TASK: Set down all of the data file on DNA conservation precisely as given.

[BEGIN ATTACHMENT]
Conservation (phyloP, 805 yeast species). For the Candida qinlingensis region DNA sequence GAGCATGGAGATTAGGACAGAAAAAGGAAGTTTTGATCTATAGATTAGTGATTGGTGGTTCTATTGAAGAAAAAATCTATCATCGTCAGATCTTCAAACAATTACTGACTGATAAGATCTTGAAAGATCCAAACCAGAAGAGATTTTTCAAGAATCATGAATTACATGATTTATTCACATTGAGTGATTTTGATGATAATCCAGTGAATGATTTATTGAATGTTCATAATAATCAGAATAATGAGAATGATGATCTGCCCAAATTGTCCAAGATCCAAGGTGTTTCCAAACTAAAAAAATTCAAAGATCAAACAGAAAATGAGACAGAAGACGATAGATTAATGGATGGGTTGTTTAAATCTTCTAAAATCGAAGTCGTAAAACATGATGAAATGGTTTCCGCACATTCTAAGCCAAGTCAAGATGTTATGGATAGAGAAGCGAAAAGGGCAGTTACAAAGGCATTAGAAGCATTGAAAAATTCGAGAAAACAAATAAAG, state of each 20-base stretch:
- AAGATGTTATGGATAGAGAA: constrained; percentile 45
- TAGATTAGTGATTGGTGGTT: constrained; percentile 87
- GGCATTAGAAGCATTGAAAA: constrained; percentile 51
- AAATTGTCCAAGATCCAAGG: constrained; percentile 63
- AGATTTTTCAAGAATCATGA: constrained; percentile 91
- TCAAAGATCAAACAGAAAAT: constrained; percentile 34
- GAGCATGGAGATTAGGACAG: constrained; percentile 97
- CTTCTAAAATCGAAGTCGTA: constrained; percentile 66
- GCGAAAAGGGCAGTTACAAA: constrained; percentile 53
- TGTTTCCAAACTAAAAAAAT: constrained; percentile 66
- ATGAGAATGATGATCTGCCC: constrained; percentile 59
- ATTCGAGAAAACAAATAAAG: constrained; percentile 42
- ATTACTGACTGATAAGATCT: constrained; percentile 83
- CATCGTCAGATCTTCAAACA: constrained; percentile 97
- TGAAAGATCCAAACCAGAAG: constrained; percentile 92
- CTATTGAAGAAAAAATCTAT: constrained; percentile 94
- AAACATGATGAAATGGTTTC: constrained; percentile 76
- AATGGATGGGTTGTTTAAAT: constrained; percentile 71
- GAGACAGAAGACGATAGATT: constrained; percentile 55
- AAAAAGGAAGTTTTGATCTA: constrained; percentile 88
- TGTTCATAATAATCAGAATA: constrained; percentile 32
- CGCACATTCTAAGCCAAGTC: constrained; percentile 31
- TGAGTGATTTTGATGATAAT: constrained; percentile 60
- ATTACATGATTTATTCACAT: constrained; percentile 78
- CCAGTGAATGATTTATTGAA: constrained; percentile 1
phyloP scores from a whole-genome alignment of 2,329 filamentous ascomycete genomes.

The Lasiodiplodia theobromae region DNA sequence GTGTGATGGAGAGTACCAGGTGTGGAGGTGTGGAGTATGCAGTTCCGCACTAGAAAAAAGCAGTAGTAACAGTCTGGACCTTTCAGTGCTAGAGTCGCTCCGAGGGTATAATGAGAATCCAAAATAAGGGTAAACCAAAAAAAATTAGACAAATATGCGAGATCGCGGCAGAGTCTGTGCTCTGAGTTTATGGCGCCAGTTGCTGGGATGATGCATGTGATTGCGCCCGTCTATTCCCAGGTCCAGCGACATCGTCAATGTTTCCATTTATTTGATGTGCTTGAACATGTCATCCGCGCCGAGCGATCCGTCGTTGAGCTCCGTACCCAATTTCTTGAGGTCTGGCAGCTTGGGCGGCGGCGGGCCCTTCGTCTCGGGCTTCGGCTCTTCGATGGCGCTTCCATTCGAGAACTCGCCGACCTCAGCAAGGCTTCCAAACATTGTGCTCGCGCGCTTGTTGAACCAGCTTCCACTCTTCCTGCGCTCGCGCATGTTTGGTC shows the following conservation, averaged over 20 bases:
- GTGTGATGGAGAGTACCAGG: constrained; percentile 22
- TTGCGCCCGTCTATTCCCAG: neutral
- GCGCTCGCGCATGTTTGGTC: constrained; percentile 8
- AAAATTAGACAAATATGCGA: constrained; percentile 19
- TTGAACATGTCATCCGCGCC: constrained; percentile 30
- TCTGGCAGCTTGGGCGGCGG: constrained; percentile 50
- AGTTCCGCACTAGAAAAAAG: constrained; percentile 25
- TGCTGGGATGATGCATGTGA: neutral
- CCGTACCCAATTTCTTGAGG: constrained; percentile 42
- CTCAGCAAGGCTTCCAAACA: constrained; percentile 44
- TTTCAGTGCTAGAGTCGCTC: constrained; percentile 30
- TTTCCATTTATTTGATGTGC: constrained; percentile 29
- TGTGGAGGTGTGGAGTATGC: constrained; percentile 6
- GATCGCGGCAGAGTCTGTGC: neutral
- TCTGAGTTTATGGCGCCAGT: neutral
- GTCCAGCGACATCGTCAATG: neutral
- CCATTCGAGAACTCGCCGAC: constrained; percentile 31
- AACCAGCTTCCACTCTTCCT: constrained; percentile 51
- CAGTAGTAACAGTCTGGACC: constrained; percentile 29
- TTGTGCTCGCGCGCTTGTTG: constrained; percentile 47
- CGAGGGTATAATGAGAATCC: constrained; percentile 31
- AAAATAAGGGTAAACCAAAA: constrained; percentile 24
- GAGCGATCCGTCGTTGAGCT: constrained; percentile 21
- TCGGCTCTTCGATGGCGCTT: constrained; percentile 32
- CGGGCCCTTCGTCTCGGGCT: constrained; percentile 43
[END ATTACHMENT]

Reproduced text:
Conservation (phyloP, 805 yeast species). For the Candida qinlingensis region DNA sequence GAGCATGGAGATTAGGACAGAAAAAGGAAGTTTTGATCTATAGATTAGTGATTGGTGGTTCTATTGAAGAAAAAATCTATCATCGTCAGATCTTCAAACAATTACTGACTGATAAGATCTTGAAAGATCCAAACCAGAAGAGATTTTTCAAGAATCATGAATTACATGATTTATTCACATTGAGTGATTTTGATGATAATCCAGTGAATGATTTATTGAATGTTCATAATAATCAGAATAATGAGAATGATGATCTGCCCAAATTGTCCAAGATCCAAGGTGTTTCCAAACTAAAAAAATTCAAAGATCAAACAGAAAATGAGACAGAAGACGATAGATTAATGGATGGGTTGTTTAAATCTTCTAAAATCGAAGTCGTAAAACATGATGAAATGGTTTCCGCACATTCTAAGCCAAGTCAAGATGTTATGGATAGAGAAGCGAAAAGGGCAGTTACAAAGGCATTAGAAGCATTGAAAAATTCGAGAAAACAAATAAAG, state of each 20-base stretch:
- AAGATGTTATGGATAGAGAA: constrained; percentile 45
- TAGATTAGTGATTGGTGGTT: constrained; percentile 87
- GGCATTAGAAGCATTGAAAA: constrained; percentile 51
- AAATTGTCCAAGATCCAAGG: constrained; percentile 63
- AGATTTTTCAAGAATCATGA: constrained; percentile 91
- TCAAAGATCAAACAGAAAAT: constrained; percentile 34
- GAGCATGGAGATTAGGACAG: constrained; percentile 97
- CTTCTAAAATCGAAGTCGTA: constrained; percentile 66
- GCGAAAAGGGCAGTTACAAA: constrained; percentile 53
- TGTTTCCAAACTAAAAAAAT: constrained; percentile 66
- ATGAGAATGATGATCTGCCC: constrained; percentile 59
- ATTCGAGAAAACAAATAAAG: constrained; percentile 42
- ATTACTGACTGATAAGATCT: constrained; percentile 83
- CATCGTCAGATCTTCAAACA: constrained; percentile 97
- TGAAAGATCCAAACCAGAAG: constrained; percentile 92
- CTATTGAAGAAAAAATCTAT: constrained; percentile 94
- AAACATGATGAAATGGTTTC: constrained; percentile 76
- AATGGATGGGTTGTTTAAAT: constrained; percentile 71
- GAGACAGAAGACGATAGATT: constrained; percentile 55
- AAAAAGGAAGTTTTGATCTA: constrained; percentile 88
- TGTTCATAATAATCAGAATA: constrained; percentile 32
- CGCACATTCTAAGCCAAGTC: constrained; percentile 31
- TGAGTGATTTTGATGATAAT: constrained; percentile 60
- ATTACATGATTTATTCACAT: constrained; percentile 78
- CCAGTGAATGATTTATTGAA: constrained; percentile 1
phyloP scores from a whole-genome alignment of 2,329 filamentous ascomycete genomes.

The Lasiodiplodia theobromae region DNA sequence GTGTGATGGAGAGTACCAGGTGTGGAGGTGTGGAGTATGCAGTTCCGCACTAGAAAAAAGCAGTAGTAACAGTCTGGACCTTTCAGTGCTAGAGTCGCTCCGAGGGTATAATGAGAATCCAAAATAAGGGTAAACCAAAAAAAATTAGACAAATATGCGAGATCGCGGCAGAGTCTGTGCTCTGAGTTTATGGCGCCAGTTGCTGGGATGATGCATGTGATTGCGCCCGTCTATTCCCAGGTCCAGCGACATCGTCAATGTTTCCATTTATTTGATGTGCTTGAACATGTCATCCGCGCCGAGCGATCCGTCGTTGAGCTCCGTACCCAATTTCTTGAGGTCTGGCAGCTTGGGCGGCGGCGGGCCCTTCGTCTCGGGCTTCGGCTCTTCGATGGCGCTTCCATTCGAGAACTCGCCGACCTCAGCAAGGCTTCCAAACATTGTGCTCGCGCGCTTGTTGAACCAGCTTCCACTCTTCCTGCGCTCGCGCATGTTTGGTC shows the following conservation, averaged over 20 bases:
- GTGTGATGGAGAGTACCAGG: constrained; percentile 22
- TTGCGCCCGTCTATTCCCAG: neutral
- GCGCTCGCGCATGTTTGGTC: constrained; percentile 8
- AAAATTAGACAAATATGCGA: constrained; percentile 19
- TTGAACATGTCATCCGCGCC: constrained; percentile 30
- TCTGGCAGCTTGGGCGGCGG: constrained; percentile 50
- AGTTCCGCACTAGAAAAAAG: constrained; percentile 25
- TGCTGGGATGATGCATGTGA: neutral
- CCGTACCCAATTTCTTGAGG: constrained; percentile 42
- CTCAGCAAGGCTTCCAAACA: constrained; percentile 44
- TTTCAGTGCTAGAGTCGCTC: constrained; percentile 30
- TTTCCATTTATTTGATGTGC: constrained; percentile 29
- TGTGGAGGTGTGGAGTATGC: constrained; percentile 6
- GATCGCGGCAGAGTCTGTGC: neutral
- TCTGAGTTTATGGCGCCAGT: neutral
- GTCCAGCGACATCGTCAATG: neutral
- CCATTCGAGAACTCGCCGAC: constrained; percentile 31
- AACCAGCTTCCACTCTTCCT: constrained; percentile 51
- CAGTAGTAACAGTCTGGACC: constrained; percentile 29
- TTGTGCTCGCGCGCTTGTTG: constrained; percentile 47
- CGAGGGTATAATGAGAATCC: constrained; percentile 31
- AAAATAAGGGTAAACCAAAA: constrained; percentile 24
- GAGCGATCCGTCGTTGAGCT: constrained; percentile 21
- TCGGCTCTTCGATGGCGCTT: constrained; percentile 32
- CGGGCCCTTCGTCTCGGGCT: constrained; percentile 43